Profitability and gross margin information is vitally important to sound business decision making and effectively competing in your market space. Modern business software (ERP software) is invaluable in collecting data across the enterprise and presenting it in a form that allows timely and accurate decisions. Without technology, collecting, computing, and presenting this information would be a daunting, if not an impossible task.
There are many forms of profitability analysis that ERP systems can calculate and present. The major functional areas include:
- Overall business profitability (Profit and Loss Statements)
- Customer profitability
- Product and product line profitability
- Customer by product
- Sales Order profit
- Job or Project profitability
On the surface, computing profitability might not seem difficult until you explore the elements included in the calculation. Let’s take customer profitability as an example. There are many components that can be included or excluded in the customer profitability calculation. In addition to selling price less the product cost for all items the customer purchased, we need to consider: returns, sales commissions, promotional allowances, advertising allowances, slotting fees, discounts, packaging, labeling, shipping, and handling. Without including all of the important elements in the analysis, you don’t have a true profitability picture, which makes decision making a much more difficult task.
Many businesses do not have an accurate picture of profitability. This limits their ability to make informed decisions and, in some circumstances, creates a significant competitive disadvantage. I recently worked with a 100 year old manufacturing company in New Jersey that could only estimate their product costs with an accuracy of +/- 30%. Their antiquated ERP software could not capture all of the raw material and production costs, so all they could do was estimate the cost. Unfortunately, they were losing market share to a major competitor who was selling at a lower price point. With 3,300 products and no accurate costing information, the company was severely handicapped in creating a competitive response.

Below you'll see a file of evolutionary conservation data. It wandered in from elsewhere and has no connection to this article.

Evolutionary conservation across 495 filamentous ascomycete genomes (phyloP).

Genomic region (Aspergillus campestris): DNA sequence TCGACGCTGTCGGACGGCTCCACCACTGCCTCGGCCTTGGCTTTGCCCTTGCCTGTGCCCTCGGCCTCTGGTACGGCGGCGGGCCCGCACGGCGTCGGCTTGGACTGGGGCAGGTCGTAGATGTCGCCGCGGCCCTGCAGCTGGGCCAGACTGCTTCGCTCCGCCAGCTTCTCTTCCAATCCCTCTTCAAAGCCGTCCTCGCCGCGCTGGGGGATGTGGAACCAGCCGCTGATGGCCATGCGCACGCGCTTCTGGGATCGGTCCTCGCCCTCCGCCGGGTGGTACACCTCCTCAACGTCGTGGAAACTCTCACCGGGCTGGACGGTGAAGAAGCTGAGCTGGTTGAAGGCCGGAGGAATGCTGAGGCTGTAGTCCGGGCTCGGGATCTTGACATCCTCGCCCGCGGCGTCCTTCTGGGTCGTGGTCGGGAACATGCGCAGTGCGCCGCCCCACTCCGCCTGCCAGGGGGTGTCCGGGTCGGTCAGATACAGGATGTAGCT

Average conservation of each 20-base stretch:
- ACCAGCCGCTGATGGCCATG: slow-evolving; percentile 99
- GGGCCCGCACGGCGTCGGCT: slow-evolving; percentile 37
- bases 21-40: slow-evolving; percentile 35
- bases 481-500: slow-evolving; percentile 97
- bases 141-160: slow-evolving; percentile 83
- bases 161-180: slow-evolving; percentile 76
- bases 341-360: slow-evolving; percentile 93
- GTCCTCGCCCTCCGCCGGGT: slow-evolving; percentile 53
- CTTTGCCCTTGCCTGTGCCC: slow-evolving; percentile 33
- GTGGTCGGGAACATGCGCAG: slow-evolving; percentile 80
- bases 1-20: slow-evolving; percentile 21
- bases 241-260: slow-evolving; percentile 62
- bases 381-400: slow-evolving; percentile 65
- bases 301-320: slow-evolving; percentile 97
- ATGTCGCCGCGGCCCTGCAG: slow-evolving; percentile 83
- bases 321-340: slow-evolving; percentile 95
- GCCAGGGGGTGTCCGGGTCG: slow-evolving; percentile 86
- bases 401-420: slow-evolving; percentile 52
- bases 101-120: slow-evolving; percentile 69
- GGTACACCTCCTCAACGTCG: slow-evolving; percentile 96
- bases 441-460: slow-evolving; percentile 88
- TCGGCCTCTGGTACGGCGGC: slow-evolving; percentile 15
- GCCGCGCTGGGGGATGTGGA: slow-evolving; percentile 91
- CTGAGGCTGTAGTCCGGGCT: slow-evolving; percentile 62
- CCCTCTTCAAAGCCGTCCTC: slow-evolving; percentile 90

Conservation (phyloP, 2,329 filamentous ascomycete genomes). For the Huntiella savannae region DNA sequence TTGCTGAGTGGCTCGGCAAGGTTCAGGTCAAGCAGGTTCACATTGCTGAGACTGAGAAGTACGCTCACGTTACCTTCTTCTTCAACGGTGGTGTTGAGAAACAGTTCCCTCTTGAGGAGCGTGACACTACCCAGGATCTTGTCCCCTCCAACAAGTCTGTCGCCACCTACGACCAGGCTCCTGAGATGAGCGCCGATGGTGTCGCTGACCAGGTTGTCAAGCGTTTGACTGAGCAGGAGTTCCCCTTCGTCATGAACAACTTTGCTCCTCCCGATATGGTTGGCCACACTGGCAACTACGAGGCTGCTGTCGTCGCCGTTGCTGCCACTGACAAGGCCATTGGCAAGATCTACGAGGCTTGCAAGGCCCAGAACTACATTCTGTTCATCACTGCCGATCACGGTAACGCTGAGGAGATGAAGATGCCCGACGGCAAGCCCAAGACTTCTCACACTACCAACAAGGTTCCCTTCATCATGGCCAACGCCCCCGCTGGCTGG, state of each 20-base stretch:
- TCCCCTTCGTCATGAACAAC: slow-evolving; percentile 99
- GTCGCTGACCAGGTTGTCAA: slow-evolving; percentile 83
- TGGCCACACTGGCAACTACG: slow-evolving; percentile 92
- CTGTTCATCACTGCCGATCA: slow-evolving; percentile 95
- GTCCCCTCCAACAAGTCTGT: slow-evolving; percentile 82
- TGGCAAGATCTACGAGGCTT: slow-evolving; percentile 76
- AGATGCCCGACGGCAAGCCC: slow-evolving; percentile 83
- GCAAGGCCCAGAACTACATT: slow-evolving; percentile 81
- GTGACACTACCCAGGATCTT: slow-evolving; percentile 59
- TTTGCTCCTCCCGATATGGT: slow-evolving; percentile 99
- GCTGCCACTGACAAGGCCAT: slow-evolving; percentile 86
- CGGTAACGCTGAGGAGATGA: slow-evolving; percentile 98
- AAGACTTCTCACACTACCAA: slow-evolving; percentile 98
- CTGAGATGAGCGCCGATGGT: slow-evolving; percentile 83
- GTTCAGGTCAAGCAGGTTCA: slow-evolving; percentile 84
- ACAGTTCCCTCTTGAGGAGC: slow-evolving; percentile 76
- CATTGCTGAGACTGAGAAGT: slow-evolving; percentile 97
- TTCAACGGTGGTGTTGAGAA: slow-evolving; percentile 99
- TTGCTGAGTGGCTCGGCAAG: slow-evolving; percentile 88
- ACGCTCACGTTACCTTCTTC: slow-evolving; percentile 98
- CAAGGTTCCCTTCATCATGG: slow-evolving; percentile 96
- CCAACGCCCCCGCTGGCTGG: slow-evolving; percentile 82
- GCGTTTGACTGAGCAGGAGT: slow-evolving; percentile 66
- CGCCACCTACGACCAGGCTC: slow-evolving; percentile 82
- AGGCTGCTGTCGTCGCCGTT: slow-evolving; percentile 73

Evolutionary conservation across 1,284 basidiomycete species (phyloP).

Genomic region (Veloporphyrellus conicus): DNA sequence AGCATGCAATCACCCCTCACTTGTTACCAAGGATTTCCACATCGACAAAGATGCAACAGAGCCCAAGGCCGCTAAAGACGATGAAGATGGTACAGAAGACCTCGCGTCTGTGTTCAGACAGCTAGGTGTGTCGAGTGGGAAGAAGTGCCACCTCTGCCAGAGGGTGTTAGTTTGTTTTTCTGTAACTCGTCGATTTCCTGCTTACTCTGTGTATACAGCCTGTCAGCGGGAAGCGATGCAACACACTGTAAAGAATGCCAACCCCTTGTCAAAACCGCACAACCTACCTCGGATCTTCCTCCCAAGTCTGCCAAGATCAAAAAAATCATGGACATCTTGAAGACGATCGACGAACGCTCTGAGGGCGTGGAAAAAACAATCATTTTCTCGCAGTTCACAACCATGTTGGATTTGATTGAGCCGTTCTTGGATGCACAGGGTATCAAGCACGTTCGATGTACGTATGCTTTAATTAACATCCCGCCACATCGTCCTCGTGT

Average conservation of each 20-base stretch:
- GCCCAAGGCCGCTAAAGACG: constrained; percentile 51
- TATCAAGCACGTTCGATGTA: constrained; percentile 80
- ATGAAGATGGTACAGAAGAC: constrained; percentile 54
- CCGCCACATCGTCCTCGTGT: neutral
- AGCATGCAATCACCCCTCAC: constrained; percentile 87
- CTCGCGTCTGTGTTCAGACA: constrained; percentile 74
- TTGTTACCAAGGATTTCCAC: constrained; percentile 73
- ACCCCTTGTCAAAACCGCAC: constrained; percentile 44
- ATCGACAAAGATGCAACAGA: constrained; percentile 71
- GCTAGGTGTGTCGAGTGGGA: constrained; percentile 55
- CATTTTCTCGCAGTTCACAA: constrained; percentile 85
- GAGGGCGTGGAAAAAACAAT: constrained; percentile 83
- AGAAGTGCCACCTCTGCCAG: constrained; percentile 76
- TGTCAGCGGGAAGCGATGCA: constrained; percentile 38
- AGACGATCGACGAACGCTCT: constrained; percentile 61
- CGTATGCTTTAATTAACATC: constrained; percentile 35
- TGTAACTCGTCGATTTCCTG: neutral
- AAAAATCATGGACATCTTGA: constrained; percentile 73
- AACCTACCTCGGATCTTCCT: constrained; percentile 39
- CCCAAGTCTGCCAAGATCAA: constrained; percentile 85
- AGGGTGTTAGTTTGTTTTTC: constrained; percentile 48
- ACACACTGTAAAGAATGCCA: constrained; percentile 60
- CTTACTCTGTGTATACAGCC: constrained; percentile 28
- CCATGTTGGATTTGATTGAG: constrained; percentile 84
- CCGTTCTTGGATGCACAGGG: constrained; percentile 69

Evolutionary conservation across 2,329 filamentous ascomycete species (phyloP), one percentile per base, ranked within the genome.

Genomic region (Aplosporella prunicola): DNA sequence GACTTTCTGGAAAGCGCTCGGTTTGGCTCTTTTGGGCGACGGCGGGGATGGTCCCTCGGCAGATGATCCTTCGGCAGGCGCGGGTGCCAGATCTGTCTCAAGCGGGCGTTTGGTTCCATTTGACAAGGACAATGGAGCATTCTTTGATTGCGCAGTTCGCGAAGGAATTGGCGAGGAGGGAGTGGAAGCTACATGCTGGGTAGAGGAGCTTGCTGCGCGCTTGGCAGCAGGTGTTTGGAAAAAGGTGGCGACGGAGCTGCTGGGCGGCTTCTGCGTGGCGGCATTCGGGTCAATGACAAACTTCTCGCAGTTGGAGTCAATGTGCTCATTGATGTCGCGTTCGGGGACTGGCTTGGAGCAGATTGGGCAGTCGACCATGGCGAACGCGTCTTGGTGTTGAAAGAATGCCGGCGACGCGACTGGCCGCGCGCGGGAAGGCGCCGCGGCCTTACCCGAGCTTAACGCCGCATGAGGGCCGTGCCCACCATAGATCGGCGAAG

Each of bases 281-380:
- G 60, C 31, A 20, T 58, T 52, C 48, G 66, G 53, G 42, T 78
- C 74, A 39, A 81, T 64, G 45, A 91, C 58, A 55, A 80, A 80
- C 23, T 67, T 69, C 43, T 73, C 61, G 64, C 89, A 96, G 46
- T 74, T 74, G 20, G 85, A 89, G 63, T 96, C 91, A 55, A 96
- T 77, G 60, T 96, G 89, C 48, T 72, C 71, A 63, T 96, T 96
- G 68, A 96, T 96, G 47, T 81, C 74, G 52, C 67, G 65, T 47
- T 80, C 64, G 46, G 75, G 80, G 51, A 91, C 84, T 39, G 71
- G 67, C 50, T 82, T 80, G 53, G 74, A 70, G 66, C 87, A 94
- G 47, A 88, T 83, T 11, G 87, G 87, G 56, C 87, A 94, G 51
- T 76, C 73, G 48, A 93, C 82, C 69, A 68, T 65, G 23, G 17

In today’s business environment companies must be agile and react quickly to competition, fluctuating product and material costs, regulatory, and compliance requirements. Agility requires timely and accurate information. Today’s ERP software solutions, if used properly, are designed to provide the information executives require to navigate the waters to optimum profitability.
Technology is only one of three critical pillars in the successful implementation of ERP systems. Equally important are People and Business Processes. It takes the right people with a positive attitude who are adequately trained to make full use of the technology. Business Processes are where companies frequently fall short. Taking old business processes and applying them to new technology most often achieves a disappointing result. As new technology is implemented, existing processes must be examined, challenged, and redesigned to truly leverage the benefit and value the technology can provide. Just like an annual medical exam or business audit, agile and well managed companies need to do a business process and technology review to optimize the value and return on their ERP investment.